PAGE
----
Monday, November 5, 2012

Paid Her Monday

A true skeptic is skeptical even of his own skepticism, tomorrow I may believe.
David Hume

Confession of a high school skeptic--I was one. I was so smart and dumb people were the believers.

We had moved into a nice old house. Two school teachers had lived there. They had left most of their possessions behind. One of them called one day. Could she please have her old can opener? But they had left their books. I didn't find any pirate stories or Robin Hoods, so I left them alone. I was only six.

Years later, when I had proclaimed my atheism, I went exploring in the attic. There I found a curious volume of forgotten lore, as Poe would say. It had a Latin title, the chapter headings were in Greek. It was called Pater Mundi. I was intrigued. Could this old volume, from another century, hold my interest?

Inside, I found the classic proofs of God's existence. Give him a chance, I thought. The old man doesn't know any better. I thought of him as old. But as he laid out his case, I was astounded. The author had total logic at his command. He was of a scientific mind. He was so logical, I was caught in the net of it all.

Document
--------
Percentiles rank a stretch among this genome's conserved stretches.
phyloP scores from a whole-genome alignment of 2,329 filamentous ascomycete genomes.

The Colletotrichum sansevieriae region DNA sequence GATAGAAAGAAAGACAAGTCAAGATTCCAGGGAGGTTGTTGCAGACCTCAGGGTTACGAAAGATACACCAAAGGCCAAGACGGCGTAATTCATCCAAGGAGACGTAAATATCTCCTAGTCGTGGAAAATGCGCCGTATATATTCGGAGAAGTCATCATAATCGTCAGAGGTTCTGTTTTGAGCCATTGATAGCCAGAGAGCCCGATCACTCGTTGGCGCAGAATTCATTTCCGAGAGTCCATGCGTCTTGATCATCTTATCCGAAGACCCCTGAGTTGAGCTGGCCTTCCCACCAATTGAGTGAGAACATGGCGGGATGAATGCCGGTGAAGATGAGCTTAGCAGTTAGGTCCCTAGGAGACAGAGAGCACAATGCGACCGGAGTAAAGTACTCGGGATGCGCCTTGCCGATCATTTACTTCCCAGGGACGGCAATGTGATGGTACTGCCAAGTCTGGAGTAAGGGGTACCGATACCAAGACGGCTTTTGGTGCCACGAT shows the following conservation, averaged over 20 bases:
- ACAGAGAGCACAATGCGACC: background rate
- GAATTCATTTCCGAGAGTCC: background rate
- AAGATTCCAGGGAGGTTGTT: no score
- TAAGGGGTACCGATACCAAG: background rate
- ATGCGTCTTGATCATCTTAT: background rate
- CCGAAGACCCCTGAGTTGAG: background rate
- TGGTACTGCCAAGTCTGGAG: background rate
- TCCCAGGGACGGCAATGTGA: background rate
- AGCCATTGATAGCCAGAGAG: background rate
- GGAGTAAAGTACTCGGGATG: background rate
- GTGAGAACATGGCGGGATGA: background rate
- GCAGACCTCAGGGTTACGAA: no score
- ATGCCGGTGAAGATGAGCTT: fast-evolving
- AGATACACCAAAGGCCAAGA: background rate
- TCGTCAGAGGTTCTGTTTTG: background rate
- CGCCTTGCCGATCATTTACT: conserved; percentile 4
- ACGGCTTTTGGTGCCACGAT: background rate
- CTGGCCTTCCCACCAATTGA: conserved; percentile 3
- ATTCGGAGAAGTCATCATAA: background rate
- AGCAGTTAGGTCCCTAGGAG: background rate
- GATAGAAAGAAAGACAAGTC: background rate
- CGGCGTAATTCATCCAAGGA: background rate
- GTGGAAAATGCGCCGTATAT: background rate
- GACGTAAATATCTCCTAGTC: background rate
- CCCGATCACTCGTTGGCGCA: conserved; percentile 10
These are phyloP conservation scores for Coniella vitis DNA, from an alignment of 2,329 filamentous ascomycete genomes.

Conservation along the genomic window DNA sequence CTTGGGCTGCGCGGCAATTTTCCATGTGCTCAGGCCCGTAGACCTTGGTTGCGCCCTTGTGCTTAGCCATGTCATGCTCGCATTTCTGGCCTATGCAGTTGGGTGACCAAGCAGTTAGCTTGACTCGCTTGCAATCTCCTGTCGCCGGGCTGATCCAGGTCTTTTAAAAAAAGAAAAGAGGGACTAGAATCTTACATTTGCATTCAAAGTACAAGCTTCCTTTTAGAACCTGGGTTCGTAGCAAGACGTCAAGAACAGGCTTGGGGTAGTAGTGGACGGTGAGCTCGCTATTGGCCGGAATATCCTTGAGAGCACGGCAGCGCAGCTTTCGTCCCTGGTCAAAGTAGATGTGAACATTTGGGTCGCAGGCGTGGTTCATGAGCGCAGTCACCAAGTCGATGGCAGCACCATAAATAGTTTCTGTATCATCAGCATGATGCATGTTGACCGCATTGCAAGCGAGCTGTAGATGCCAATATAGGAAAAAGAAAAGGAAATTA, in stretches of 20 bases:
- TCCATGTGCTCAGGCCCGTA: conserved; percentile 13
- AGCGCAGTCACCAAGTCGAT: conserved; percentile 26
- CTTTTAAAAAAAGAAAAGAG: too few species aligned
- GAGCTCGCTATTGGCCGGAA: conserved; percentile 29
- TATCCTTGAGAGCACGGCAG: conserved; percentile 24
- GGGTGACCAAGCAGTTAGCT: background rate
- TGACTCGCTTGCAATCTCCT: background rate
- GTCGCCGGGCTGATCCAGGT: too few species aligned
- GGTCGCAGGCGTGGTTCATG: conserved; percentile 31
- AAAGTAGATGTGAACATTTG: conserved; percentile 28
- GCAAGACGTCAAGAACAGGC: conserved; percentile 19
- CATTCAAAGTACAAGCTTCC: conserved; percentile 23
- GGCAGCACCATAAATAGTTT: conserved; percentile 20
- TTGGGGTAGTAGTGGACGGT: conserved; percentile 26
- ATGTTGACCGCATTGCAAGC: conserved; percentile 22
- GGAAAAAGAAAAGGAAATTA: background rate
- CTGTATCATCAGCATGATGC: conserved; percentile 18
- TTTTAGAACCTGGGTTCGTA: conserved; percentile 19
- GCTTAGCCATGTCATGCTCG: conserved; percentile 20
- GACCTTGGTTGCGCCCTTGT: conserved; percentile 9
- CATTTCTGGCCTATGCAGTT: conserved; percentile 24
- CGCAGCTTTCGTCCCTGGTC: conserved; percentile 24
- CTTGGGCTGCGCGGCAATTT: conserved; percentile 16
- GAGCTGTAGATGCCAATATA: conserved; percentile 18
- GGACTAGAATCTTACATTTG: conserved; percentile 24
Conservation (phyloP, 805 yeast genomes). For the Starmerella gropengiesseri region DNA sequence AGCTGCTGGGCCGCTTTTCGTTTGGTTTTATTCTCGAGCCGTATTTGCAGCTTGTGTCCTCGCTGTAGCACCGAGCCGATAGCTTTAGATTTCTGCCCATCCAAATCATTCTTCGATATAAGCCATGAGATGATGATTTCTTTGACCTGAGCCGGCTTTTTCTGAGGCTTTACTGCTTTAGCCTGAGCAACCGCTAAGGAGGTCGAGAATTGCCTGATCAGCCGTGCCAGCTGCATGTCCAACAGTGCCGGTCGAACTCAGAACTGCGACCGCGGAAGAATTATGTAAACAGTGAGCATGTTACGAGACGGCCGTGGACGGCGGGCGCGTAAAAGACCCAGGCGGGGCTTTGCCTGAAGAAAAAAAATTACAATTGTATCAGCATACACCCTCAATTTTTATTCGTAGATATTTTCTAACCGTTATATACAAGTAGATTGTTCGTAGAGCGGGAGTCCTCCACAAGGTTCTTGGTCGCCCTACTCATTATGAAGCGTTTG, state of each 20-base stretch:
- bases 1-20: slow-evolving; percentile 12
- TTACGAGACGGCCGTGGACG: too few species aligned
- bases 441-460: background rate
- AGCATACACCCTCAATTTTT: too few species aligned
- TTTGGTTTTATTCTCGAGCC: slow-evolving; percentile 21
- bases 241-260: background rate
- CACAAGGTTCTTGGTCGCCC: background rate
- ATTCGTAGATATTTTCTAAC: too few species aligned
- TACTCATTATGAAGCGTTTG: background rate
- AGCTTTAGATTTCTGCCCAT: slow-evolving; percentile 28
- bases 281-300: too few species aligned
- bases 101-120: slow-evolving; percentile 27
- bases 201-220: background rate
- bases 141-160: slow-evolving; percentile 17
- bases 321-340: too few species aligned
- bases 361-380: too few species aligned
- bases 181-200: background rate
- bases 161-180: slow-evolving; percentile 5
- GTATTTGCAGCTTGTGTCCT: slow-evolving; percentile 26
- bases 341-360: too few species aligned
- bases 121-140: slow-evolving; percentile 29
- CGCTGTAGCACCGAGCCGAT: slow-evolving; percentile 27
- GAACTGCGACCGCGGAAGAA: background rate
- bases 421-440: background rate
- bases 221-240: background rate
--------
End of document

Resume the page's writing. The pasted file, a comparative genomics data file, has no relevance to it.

But the author went far beyond any pious reasoning I had ever heard. He said that the existence of evil in the world was used as an excuse for doubt. How could God let bad things happen? There were several answers to this seeming dilemma, he explained.

Maybe God exists, but is too weak to overcome the evil of the world? He went on. The presence of evil is only an objection to the existence of a good God. What if God was evil!

He asked one to believe if there was more evidence for God's existence than against it? A fair person would yield their unbelief if there was the slightest preponderance of evidence. Then he reasoned tons of evidence.

I was defeated, but would not acknowledge it. Walking home with a Catholic friend, I expressed my doubt. He objected. "Father Montanus says unbelievers just can't admit there is anyone greater than they are."

That was, for me, the fatal blow. That night I prayed with tears in my eyes. Forgive me Lord, I believe. I thought of the words of Jesus, "O ye of little faith." That had been me.

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